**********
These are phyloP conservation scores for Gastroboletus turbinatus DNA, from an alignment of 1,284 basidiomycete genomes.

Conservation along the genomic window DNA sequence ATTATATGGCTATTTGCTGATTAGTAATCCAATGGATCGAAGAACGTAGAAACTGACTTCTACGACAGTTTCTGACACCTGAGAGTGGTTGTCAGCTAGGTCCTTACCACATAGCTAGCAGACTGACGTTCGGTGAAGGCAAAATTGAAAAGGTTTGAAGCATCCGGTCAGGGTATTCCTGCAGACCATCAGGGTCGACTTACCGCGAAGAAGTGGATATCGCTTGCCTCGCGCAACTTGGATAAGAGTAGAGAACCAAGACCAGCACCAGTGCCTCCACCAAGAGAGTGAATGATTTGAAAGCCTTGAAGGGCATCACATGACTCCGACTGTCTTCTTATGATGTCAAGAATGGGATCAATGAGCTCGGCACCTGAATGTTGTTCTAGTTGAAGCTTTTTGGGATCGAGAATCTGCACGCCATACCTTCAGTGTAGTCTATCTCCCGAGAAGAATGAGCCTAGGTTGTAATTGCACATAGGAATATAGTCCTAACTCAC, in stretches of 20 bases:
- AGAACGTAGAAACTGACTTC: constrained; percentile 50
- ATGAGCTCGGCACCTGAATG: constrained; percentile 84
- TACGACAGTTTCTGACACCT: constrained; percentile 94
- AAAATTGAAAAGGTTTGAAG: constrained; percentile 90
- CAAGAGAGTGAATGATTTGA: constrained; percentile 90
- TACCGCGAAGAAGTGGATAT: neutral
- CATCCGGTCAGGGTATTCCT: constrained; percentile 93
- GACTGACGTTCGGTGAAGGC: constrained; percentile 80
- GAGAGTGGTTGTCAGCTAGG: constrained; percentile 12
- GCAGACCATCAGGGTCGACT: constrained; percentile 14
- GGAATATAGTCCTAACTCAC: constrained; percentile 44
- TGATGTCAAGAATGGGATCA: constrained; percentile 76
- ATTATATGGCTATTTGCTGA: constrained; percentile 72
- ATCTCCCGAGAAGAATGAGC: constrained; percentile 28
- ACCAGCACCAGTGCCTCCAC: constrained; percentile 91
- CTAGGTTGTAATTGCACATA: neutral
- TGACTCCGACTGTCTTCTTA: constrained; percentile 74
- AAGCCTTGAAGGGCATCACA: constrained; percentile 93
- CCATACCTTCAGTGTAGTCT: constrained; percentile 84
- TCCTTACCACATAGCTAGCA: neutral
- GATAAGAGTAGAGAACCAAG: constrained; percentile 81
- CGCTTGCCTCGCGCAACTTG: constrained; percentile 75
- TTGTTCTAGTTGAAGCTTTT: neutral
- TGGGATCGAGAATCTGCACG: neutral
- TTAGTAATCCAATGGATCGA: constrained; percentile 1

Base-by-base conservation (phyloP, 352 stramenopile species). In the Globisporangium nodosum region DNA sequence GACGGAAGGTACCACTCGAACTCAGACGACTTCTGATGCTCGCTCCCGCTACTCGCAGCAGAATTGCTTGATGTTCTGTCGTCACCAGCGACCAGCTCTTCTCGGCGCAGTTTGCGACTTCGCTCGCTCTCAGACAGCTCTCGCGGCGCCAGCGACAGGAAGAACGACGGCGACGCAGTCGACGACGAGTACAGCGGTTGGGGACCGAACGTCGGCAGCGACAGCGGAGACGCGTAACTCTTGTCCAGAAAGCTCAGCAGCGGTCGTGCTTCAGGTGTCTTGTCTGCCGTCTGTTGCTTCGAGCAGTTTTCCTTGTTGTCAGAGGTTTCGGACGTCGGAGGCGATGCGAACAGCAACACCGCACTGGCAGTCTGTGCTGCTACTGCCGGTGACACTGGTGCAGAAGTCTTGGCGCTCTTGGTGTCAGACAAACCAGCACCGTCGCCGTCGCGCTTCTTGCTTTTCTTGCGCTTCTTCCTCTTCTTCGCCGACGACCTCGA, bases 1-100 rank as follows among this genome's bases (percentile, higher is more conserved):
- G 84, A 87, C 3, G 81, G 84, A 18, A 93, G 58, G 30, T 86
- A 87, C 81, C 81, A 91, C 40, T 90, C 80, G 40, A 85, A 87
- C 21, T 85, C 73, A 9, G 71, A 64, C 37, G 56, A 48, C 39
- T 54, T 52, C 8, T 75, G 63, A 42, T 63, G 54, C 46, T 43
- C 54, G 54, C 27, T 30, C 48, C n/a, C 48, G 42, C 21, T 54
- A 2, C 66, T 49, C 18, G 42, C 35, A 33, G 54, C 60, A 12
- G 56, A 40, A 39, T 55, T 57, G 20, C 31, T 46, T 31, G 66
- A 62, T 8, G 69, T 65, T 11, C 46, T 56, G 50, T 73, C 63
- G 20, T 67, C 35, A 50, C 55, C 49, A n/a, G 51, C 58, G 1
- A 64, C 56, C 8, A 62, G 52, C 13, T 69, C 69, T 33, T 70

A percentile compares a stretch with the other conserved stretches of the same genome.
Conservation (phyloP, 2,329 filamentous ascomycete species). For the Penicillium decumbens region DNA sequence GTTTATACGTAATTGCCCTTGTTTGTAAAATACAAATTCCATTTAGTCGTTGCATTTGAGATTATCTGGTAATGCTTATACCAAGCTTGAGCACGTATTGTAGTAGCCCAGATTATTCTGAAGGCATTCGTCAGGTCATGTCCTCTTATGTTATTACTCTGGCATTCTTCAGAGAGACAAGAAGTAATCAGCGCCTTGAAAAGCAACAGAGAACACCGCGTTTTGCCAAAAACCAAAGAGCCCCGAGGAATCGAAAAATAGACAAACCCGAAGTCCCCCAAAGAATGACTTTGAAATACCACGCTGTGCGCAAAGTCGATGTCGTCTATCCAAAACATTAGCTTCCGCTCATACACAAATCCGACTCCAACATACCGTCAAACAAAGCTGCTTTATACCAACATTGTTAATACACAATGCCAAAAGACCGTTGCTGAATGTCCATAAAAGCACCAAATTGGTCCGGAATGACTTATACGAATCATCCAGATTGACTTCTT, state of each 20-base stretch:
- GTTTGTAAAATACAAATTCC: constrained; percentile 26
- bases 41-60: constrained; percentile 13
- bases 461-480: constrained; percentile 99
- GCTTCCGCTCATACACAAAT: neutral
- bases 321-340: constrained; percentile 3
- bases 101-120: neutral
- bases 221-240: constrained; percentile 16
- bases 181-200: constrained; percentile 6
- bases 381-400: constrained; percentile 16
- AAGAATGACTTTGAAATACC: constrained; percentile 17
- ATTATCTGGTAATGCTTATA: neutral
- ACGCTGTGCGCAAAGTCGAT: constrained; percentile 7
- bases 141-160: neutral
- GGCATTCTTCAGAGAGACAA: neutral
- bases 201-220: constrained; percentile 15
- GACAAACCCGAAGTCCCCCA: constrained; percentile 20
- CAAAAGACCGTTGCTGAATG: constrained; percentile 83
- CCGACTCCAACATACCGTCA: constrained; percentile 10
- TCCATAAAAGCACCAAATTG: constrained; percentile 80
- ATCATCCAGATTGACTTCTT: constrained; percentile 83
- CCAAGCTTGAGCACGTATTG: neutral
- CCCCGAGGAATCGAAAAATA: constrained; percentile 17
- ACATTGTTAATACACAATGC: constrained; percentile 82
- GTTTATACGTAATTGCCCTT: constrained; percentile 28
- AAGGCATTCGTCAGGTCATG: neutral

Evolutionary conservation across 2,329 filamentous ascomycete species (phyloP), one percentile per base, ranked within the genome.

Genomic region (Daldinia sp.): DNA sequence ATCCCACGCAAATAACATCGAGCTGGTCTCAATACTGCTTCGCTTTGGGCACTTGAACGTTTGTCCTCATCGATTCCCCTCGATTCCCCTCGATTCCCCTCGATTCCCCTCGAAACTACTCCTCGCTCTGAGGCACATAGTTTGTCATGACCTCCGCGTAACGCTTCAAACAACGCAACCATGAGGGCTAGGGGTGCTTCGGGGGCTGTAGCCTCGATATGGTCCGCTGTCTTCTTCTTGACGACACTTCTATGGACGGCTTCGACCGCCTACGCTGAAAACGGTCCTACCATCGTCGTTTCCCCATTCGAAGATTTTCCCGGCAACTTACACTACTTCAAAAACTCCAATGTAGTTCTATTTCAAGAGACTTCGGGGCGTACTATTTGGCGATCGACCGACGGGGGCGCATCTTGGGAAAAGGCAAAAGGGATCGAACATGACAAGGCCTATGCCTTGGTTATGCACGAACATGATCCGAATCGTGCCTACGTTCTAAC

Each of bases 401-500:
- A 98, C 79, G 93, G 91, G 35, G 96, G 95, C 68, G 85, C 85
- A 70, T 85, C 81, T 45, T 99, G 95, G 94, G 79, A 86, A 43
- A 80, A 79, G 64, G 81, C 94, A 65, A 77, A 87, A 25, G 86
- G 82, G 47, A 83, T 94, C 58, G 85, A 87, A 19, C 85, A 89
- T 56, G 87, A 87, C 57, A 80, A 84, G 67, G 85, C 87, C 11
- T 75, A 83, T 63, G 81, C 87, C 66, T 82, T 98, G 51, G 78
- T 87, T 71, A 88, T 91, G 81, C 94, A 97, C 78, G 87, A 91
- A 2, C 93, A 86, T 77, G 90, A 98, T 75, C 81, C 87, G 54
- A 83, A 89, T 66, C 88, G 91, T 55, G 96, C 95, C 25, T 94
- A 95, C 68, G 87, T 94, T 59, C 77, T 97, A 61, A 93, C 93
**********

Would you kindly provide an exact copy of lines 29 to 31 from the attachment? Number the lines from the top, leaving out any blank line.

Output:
- G 84, A 87, C 3, G 81, G 84, A 18, A 93, G 58, G 30, T 86
- A 87, C 81, C 81, A 91, C 40, T 90, C 80, G 40, A 85, A 87
- C 21, T 85, C 73, A 9, G 71, A 64, C 37, G 56, A 48, C 39